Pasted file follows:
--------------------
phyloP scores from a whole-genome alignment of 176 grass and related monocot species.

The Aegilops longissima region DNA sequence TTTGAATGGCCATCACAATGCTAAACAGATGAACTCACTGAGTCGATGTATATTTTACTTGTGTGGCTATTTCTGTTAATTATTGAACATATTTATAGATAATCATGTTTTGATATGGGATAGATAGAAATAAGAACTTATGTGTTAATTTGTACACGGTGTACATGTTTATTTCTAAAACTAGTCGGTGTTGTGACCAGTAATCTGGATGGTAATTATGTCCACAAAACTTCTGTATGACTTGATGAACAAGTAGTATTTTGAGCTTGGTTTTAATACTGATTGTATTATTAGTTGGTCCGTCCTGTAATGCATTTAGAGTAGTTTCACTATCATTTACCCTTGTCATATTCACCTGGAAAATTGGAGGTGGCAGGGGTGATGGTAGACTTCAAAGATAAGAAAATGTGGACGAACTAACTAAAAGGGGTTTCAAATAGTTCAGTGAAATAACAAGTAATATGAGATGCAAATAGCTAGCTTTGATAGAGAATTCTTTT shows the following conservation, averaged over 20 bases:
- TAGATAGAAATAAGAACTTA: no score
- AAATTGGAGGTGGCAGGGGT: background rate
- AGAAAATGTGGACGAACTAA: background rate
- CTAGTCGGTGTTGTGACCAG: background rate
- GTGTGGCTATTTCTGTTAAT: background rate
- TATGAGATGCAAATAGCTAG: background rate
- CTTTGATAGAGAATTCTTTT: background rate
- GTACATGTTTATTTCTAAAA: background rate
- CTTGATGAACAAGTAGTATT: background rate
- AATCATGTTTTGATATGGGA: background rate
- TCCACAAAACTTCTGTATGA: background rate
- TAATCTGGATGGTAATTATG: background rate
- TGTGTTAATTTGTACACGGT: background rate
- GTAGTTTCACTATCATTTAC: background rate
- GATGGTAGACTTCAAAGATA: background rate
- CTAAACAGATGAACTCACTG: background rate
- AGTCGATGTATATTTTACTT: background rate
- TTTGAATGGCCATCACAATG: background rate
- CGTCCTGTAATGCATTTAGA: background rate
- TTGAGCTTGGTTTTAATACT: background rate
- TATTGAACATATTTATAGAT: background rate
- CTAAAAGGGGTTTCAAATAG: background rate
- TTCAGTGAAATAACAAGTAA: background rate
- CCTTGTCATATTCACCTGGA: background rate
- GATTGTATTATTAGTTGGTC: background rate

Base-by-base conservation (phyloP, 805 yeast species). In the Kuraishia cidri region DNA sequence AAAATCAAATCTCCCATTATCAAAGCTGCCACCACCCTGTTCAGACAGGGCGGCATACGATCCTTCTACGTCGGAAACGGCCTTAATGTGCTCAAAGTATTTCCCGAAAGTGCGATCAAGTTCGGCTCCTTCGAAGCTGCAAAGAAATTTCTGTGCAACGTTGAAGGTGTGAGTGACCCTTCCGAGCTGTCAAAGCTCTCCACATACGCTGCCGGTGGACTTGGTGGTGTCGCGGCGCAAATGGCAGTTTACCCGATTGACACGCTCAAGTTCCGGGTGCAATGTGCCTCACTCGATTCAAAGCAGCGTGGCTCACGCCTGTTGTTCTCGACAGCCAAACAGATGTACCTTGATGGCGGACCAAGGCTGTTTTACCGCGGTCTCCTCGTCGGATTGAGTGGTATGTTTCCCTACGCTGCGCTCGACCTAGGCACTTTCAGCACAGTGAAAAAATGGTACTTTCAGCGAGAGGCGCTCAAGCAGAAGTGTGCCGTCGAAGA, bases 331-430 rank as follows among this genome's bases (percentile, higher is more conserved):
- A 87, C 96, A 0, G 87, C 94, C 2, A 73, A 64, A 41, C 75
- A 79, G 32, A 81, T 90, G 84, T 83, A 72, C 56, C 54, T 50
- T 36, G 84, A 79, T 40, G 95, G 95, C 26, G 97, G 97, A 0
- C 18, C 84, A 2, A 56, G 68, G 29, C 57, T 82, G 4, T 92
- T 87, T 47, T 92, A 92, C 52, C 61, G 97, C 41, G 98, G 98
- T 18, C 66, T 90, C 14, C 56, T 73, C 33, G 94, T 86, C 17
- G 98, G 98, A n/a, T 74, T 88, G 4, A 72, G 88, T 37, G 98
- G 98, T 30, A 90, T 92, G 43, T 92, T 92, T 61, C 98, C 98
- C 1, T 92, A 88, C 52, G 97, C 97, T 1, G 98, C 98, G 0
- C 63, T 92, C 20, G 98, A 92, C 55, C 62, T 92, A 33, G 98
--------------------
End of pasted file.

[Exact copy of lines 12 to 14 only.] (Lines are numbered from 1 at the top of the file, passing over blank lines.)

- AATCATGTTTTGATATGGGA: background rate
- TCCACAAAACTTCTGTATGA: background rate
- TAATCTGGATGGTAATTATG: background rate